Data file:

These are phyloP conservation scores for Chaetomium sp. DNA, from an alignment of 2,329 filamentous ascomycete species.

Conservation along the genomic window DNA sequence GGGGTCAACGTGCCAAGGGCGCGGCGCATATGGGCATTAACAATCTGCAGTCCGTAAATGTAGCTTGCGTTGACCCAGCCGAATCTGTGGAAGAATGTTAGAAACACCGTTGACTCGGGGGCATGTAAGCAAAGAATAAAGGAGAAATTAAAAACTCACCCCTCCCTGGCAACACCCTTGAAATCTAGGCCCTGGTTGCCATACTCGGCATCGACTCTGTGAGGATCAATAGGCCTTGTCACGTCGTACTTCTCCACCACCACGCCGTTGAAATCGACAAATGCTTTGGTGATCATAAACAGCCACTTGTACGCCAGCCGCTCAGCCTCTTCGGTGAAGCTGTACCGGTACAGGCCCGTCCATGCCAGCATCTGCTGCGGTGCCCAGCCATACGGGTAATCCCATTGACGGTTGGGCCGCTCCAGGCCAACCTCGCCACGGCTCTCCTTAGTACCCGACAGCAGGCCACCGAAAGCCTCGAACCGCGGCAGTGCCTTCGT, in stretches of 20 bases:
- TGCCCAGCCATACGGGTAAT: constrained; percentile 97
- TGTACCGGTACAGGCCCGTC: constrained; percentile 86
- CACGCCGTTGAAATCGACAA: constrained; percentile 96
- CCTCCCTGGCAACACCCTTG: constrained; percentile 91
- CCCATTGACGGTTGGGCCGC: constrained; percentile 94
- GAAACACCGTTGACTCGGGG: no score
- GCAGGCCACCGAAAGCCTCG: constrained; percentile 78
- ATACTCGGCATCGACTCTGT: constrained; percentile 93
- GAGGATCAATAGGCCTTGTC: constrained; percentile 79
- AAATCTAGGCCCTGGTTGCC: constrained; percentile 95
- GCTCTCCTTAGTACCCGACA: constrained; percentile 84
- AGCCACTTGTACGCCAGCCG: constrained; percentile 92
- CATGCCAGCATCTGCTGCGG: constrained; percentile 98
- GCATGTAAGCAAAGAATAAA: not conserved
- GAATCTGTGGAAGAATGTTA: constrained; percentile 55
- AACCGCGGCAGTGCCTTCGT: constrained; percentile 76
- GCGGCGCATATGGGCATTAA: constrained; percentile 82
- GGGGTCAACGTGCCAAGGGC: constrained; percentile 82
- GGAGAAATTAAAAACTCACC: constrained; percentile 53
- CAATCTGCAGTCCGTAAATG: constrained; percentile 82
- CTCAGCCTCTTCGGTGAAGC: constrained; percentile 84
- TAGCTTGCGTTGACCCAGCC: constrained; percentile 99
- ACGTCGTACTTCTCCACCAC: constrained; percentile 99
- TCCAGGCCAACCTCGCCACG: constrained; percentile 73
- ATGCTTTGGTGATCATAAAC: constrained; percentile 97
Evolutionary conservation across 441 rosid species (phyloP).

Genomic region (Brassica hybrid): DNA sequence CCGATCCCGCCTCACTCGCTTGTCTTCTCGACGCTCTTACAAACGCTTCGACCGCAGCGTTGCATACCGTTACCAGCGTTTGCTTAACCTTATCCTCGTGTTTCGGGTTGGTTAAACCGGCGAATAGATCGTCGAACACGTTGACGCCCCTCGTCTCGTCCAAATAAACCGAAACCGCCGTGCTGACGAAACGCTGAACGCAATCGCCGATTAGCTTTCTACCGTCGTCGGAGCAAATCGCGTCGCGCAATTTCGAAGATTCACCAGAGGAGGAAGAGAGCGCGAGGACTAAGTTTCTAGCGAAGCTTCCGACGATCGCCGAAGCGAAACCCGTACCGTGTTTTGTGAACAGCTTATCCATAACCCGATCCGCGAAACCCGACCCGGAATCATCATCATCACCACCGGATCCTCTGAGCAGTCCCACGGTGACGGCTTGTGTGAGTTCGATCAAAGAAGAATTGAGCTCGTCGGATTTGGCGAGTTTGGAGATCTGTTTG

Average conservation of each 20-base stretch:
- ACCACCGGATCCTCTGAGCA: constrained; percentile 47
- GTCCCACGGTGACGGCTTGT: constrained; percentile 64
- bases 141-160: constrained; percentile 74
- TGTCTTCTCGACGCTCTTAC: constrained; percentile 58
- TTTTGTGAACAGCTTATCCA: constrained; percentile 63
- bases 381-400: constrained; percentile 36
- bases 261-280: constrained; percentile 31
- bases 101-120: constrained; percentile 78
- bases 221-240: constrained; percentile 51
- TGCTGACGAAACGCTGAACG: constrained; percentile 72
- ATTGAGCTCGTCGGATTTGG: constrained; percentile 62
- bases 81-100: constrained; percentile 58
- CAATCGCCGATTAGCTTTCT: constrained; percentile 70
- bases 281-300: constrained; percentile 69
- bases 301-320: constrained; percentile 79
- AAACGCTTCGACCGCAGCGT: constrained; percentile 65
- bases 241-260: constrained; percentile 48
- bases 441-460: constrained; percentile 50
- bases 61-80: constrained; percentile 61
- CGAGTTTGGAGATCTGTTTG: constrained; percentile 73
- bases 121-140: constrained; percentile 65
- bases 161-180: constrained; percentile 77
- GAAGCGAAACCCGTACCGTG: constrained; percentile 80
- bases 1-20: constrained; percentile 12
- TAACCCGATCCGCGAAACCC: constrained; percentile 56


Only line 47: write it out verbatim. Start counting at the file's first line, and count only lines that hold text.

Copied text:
- bases 241-260: constrained; percentile 48